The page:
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What's new in the last 30 days?
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—> This past week I found a number of broken and missing internal links on this site. Hopefully they have all been corrected <—
Still looking for a prototype, or better still, an actual image of an International Association of Fire Fighters Motorcycle plate. Apparently they are in use as vanity check shows 16 plates registered. Anyone know of any other organizations offering a motorcycle edition? There are several full-size motorcycle-related organizational plates where there could be interest. Unfortunately the DMV seldom if ever updates their page showing organizational plate designs.
The far left photo shows that the Philadelphia Museum of Art has given its plate a new look. With this being a vanity plate, we don't know if there were any changes to the numbering sequence. It also seem a little redundant that the plate now has Philadelphia Museum of Art twice. I also would have expected the new design to have the map outline. The current high is P/M00120 on PA Plates which is from 2016.
Here is a pair of new high Motor Home plates. It's my understanding that the Covid pandemic has brought about an increase in the sales of motor homes so people can take their vacation accommodations with them. If you are a PA collector, you may recall that these plates started out as House Car plates back in 1977, at that time having an HC prefix.
Here's a new high Municipal Government plate recently spotted by Preston Turner. This may be the first plate documented in the M-suffix series. These plates originally date back to the 1971 yellow on blue issue. They are long since gone, but some of the 1977 through '84 plates are still on the streets.
Here the latest Permanent Trailer high also from Preston Turner. These plates date back to 1997 when they were yellow on blue with the number format being PT-12345. The www plates used an alpha character in the final position. The visitPA 'family of plates' look started around March of 2007. Click the link above to see more history.
The photo of this 1953 Passenger was provided by Ed Burr. This gem would be considered a non-standard issue. All plates measured 6 inches by 10¼ inches, and after 1951 were issued as singles. The standard (Format 1 ) passenger series began at 1001.
This pair of 1955 Passenger plates have been added to fill a couple gaps in Format 3 and Format 5 plates. All passenger plates in 1955 measured 6" x 10¼". The following year, 1956 saw all plates standardized at 6" by 12". These are both Worthpoint photos.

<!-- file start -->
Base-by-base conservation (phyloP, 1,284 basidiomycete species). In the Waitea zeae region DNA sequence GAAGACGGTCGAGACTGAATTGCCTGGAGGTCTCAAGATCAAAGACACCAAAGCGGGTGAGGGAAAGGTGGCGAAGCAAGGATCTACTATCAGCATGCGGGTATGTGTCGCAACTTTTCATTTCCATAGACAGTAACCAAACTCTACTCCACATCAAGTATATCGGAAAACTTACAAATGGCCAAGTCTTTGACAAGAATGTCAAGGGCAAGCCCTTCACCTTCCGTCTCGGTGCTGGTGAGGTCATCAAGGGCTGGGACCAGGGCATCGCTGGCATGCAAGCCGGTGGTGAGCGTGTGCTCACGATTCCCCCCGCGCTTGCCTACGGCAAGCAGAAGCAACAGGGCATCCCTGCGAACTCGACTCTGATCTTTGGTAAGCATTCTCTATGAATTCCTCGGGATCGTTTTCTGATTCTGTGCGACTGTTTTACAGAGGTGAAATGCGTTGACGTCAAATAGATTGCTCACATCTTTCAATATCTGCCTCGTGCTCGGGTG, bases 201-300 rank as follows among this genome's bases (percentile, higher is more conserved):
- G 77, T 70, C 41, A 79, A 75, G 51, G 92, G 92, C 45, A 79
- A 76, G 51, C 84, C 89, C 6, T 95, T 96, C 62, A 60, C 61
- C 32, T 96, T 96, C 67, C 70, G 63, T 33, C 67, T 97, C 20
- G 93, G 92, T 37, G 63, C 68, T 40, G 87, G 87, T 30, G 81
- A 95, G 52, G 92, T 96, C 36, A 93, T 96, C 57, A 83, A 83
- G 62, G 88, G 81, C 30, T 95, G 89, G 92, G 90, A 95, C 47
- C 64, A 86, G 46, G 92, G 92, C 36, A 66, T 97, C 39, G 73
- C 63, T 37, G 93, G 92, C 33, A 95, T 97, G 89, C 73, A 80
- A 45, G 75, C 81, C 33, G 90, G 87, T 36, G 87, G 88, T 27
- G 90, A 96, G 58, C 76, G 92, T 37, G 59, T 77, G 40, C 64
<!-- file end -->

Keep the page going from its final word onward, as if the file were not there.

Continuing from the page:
This is a pair of 4-character 1956 Passenger plates. The far left plate is part of what I call Format 4 which includes 10A0 to 99Z99, so it includes both 4- and 5-character plates. The 1JU3 plate is part of Format 9 which includes 1AA0 to 9ZZ99, so again both 4 and 5 character plates. There may be a few plates from that group that used the 1957 5-character dies. These photos are from Worthpoint.
Here's an unusual 1916 Truck Plate. What makes this plate unique is the addition of the 3-star weight band to what appears to have been a 1-star plate. Weight bands weren't issued on truck plates after 1915; however, when a truck's weight class was changed, instead of issuing a new plate, a weight band was attached identifying the new weight class. This plate was from the Bill Krellner collection.
And if you were wondering what a 1916 3-Star Truck Plate pair looks like in its natural state, here they are. Nominal measurements are considered 6 inches by 16 inches. Classes included 1-star for the lightest class to 5 stars for the heaviest. Truck serial numbers generally ran from 20000 to 29999 as seen here, but then there were exceptions, read below.
Within the 3-star grouping, where the known series was in the 23000 to 26000 range, there was another 3-star series where plates used a leading 0 and ranged from 03371 to 04299. This has only been seen on 3-star plates and was most likely an overflow group. I've had some collaboration with Rob Baran on this. Note the pair of 04299 plates are examples of such plates. While they were originally a pair, they are now part of two collections. The far left plate is from the Bill Krellner collection and the other was part of a Jake Eckenrode display. There is another leading 0 plate in the Archives, 04093, and one recently on eBay, 03371.